The ratio τ2/τ1 provided by operational modelfitting is equivalent to (1 − y1) in Furchgott's method, both corresponding to the fractional concentration of receptors remaining after irreversible antagonism. The average value of τ2/τ1 was 0.35 compared with an average value of 1 − y1 of 0.30. Once again a similarity between the two methods of estimation is evident.
In this paper we have extended our previous operational analysis of pharmacological agonism in order to make quantitative predictions about nonrectangular hyperbolic E/[A] curves, particularly under conditions where receptor concentration, [Ro], is varied. In order to test the utility of the operational model in this respect, we have examined an agonistreceptor combination which clearly demonstrates ‘non-hyperbolic’ agonism.
Pragmatic, logistic, curve fitting of 5-HT E/[A] data in the rabbit aortic ring preparation showed that the curves were steeper than rectangular hyperbolae. It was also evident that, after irreversible antagonism, the curves became inherently flattened, an effect which is emphatically not merely due to depression of the asymptote of the curves. Logistic slope parameters and mid-point gradients have been calculated for selfnormalized E/[A] curves in order to avoid such confusion. This result is entirely consistent with model predictions when a ‘steep’ transducer E/[AR] function operates, and fitting the E/[A] curve data to the model showed that the model quantitatively accommodates this flattening effect.
By simple inspection of observed and model-fitted curves and examination of residuals for each of the nine replicate experiments we conclude that the operational model accounts quantitatively and qualititatively for the data presented here.
The other criterion by which the model can be judged quantitatively is in its ability to determine accurately the agonist dissociation constant, KA, and also the fractional reduction in receptor concentration produced by irreversible antagonism. To this end the data were analysed by the method of Furchgott (1966) following the optimizing recommendations of Thron (1970) and Parker & Waud (1971). This null approach, in principle, should provide the most assumption-free, pragmatic, estimate of KA and, in addition, fractional receptor reduction. Comparison of the estimates of these two quantities by Furchgott's method and by model-fitting, showed negligible differences. Therefore, on the basis of the present data, we conclude that the operational model, despite containing an explicit assumption regarding the transducer function (an assumption which the null method of Furchgott explicitly avoids), can be used to provide a reliable estimate of the dissociation constant by a direct model-fitting approach.
For the purposes of data analysis such a modelfitting approach has a number of attractions. In Furchgott's method a number of choices have to be made regarding data to be analysed and the means by which to analyse them. Equi-effective agonist concentrations in the presence and absence of irreversible antagonism are interpolated between curves, either drawn by eye or produced by logistic fitting. In neither case do the interpolated concentrations necessarily correspond to ‘real’ data points and differences in the choice of interpolations introduces differences in precision of KA estimation (Thron, 1970). The optimal way of analysing data by the Furchgott method appears to be that described by McPherson et al. (1983) in which both pre- and post-inactivation E/[A] curves are fitted by a logistic function. However, the validity of using the logistic function may be questioned as it can be proven (see Appendix) that there is no single definable transducer function which can translate a set of rectangular hyperbolic occupancy functions with varying [Ro]s into a corresponding set of logistic E/[A] relations. As the transducer function, is in principle, fixed for a particular system (assuming that the irreversible antagonist does not affect it), the corollary is that the resulting E/[A] function cannot be logistic. It is to be emphasized that the E/[A] curve as defined by the operational model (equation (8)) is not of the logistic form (see equation (12) for contrast). Having calculated equi-effective agonist concentrations, by whatever means, the choice must then be made regarding which graphical method to use to relate them in order to estimate KA (Parker & Waud, 1971). At this stage questions arise as to whether regression is an appropriate means of analysis as both sets of concentration data are estimated with error (Thron, 1970).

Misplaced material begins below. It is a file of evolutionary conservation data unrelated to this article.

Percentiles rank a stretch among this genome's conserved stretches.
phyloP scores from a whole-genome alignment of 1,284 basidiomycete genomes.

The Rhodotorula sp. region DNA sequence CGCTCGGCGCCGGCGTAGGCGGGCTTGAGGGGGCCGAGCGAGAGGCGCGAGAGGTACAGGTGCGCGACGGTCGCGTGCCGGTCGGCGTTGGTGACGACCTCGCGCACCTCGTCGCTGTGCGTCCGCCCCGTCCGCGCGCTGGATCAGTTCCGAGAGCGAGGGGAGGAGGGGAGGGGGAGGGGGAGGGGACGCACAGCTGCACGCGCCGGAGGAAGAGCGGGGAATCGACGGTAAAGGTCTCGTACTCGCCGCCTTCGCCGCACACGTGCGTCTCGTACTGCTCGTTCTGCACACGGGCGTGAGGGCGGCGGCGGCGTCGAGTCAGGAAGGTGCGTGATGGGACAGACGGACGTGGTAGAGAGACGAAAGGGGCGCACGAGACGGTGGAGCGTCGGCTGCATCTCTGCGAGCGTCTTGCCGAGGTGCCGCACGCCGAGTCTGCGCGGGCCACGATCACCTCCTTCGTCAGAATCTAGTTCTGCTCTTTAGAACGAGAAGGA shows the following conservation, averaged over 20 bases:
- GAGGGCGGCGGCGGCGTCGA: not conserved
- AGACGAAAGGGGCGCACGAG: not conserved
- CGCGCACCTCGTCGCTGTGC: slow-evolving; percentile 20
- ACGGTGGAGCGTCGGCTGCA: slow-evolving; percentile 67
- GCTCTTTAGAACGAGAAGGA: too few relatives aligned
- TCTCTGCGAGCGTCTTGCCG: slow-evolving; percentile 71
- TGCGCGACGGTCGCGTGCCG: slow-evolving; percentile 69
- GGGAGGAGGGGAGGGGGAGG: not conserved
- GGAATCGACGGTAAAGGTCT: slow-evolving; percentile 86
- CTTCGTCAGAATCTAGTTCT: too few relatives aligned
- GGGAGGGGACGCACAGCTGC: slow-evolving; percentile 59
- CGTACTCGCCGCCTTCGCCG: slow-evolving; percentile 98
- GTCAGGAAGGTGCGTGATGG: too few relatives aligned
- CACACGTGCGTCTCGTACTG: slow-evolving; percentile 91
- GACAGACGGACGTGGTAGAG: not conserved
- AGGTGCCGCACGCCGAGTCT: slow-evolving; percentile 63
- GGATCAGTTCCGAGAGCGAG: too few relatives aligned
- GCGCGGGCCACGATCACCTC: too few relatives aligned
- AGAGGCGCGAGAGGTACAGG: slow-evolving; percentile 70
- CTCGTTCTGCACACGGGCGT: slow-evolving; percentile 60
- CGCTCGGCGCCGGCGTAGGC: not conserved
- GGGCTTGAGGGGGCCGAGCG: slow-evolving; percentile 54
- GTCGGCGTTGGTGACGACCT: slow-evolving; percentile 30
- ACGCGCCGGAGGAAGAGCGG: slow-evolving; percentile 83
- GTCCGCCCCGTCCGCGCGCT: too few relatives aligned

The direct-fitting approach using the operational model not only eliminates the need for all these considerations but also uses the raw E/[A] curve data without transformation. Therefore, from the point of view of analytical simplicity, this approach appears to be favourable.
While the operational model accounts for the present data, its general acceptability depends on its application to a variety of agonist-receptor combinations. Essentially, the feature of the model under test is the transducer function, as it is conventional in the analysis of pharmacological agonism (Stephenson, 1956; Mackay, 1966; Furchgott, 1966; Barlow et al., 1967), to avoid explicit assumptions about the form of the E/[AR] relation. Several important points should be made about the nature of this relation. Firstly, for rectangular hyperbolic E/[A] curves a rectangular hyperbolic transducer function can be deduced (Black & Leff, 1983). Therefore, in these cases the operational model (with n = 1, see equation (4)) must, in principle, serve as a quantitative basis for analysis. When E/[A] curves are non-rectangular hyperbolic, if hyperbolic occupancy is still assumed, it can be inferred that the non-hyperbolicity must reside at the transducer level. While the precise choice of logistic function at this level is not necessary it can be concluded to be sufficient from the present study. We have also performed similar analyses of experimental data in the literature (not shown). Model-fitting of non-hyperbolic E/[A] data from Van Rossum (1966) and Besse & Furchgott (1976), involving irreversible antagonism at histamine (H1) and α-adrenoceptors respectively, produced the same estimates of KA as those obtained by the null method.